Maybe it doesn’t have to take place on the field.
Kaepernick may have to negotiate the tangle of being offered a spot on a roster in exchange for not taking a knee and grinning next to Jay Z in front of an Inspire Change banner. I hope Kaepernick doesn’t see Jay Z’s actions as betrayal. That would mean he took the show of support seriously. Anyone who knows the history of the shady, gentrifying Barclays Center development and Jay Z’s involvement knew he’d deal with the NFL to help cover its sins if they asked. Kaepernick seriously needs to take to heart that not everyone saying the right thing or wearing a shirt with his name or face on it is really in his corner. He should jettison those shallow pledges of loyalty as any kind of litmus test. It’s easy to put a shirt on. It’s easy to say, “#IMWITHKAP.” It’s not so easy to pass up an opportunity. It’s not so easy to be ethical.
The battle Kaepernick is fighting will become only fiercer if he doesn’t surrender. He needs to audit who is TRULY in his circle of supporters, and be brutally honest with himself about it. The ego bruise will be substantial, I’m sure, but there were people who believed in him and knew how special he was before he was famous. I hope they’re still in his life. If so, he should draw them closer. If not, he should reach out. A spirit-lifting visit to them might be in order. Who has uncomfortable conversations with Kaepernick and checks him when he’s wrong? Who mostly strokes his ego? That line will separate the sheep from the goats. As for the opportunists grasping for proximity to Kaepernick to burnish their images or for come ups? I hope they’re relegated to the fringes.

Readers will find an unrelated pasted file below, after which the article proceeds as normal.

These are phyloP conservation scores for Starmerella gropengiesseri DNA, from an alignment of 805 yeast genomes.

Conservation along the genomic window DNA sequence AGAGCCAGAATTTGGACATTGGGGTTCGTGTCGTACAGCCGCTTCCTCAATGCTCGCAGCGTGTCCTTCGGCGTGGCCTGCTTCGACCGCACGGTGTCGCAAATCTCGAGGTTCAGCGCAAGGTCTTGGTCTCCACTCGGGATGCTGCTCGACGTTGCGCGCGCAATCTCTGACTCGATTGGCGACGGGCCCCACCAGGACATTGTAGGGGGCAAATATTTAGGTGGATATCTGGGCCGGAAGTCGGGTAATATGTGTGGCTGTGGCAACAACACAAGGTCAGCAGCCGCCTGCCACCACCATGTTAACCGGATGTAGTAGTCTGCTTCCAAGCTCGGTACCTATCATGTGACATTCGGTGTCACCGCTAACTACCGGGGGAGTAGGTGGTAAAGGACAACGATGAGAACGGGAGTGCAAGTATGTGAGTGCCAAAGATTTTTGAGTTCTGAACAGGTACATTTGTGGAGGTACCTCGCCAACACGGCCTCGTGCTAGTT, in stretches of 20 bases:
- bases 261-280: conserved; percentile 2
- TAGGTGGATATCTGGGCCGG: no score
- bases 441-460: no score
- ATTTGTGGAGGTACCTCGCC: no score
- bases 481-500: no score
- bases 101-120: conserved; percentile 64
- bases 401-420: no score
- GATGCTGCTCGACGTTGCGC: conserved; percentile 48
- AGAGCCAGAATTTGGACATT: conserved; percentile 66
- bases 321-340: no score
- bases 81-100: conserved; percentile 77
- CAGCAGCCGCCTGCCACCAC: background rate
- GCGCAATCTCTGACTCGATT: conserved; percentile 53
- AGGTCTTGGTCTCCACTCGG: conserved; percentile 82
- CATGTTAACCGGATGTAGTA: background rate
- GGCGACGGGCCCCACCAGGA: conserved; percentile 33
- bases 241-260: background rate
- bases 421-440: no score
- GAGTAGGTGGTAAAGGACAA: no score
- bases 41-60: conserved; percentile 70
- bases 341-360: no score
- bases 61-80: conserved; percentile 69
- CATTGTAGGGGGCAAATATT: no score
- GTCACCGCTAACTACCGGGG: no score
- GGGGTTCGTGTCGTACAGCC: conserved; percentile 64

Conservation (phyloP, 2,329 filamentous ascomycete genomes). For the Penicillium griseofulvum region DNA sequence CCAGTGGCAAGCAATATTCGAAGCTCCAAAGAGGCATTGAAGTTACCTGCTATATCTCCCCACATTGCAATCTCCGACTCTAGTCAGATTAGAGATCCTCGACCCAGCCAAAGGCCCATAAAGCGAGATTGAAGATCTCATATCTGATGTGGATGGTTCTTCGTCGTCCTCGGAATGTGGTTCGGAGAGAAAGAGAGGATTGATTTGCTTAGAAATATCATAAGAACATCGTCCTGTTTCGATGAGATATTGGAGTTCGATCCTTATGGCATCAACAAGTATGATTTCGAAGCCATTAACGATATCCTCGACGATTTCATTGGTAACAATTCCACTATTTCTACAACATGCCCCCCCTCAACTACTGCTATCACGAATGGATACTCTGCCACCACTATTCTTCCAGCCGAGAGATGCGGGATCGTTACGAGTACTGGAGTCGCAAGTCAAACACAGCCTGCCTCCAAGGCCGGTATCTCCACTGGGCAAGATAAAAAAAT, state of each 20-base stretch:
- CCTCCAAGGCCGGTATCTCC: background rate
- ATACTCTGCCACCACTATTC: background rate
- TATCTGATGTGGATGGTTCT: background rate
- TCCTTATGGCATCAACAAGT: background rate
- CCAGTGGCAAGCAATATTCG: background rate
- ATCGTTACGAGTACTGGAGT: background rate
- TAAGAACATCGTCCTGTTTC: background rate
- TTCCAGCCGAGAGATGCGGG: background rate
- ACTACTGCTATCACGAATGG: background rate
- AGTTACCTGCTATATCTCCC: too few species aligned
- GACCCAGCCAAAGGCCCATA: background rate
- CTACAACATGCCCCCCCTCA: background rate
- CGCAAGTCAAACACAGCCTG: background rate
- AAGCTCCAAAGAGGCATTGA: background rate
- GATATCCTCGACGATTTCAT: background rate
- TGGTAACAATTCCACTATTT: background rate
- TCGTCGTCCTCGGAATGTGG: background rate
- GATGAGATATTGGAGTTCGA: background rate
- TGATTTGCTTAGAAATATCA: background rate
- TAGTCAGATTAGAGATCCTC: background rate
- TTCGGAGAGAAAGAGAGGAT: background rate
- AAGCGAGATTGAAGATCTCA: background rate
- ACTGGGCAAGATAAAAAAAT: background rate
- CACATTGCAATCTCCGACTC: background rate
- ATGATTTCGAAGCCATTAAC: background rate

Reciprocity and compromise are part of every relationship. We can’t always get what we want. We have to accommodate other people. We have to inconvenience ourselves. Pathologically narcissistic people take advantage of this goodwill. There’s always an angle with them — usually something to do with status. Some chase money; others chase fame; others chase social media likes or other forms of attention. Once you figure out what is driving a narcissist, their manipulations to get it generally reveal themselves quickly. Even if you’re wise to it, don’t fall into the trap of thinking you’re getting over on them by withholding or trying to leverage it. Every time you negotiate with a narcissist, you’ve given them the victory of being in your life and affecting your behavior. Having some measure of influence or control over their targets is more important than the social proof they’re chasing.
The main reason you shouldn’t negotiate with narcissists is because they have no integrity. They’re incapable of acting in good faith. It’s why family members or intimate partners are usually the first or even the only people to see the narcissist’s true face. There are no invigilators or external monitors in the home, and these are what keep narcissists in line. Forming an agreement with another person requires a meeting of the minds. With a narcissist, your mind doesn’t matter. It’s all about them all the time. Most of them employ an assortment of manipulations that mask this, but, if you spend enough time with a narcissist, you’ll notice that you always end up back at square one — you’re trapped in a loop. It’s impossible for the relationship to progress. They’re very limited, emotionally stunted people. They can’t grow or change; they can only fine tune their manipulations or find new people to mirror. You should also avoid negotiations with narcissists, because they will almost certainly involve emotional blackmail and other abusive behavior. The conversation will never be honest, so it’s best not to have it at all. If you have no choice but to engage (e.g., you’re co-parenting with one), set and enforce boundaries of steel.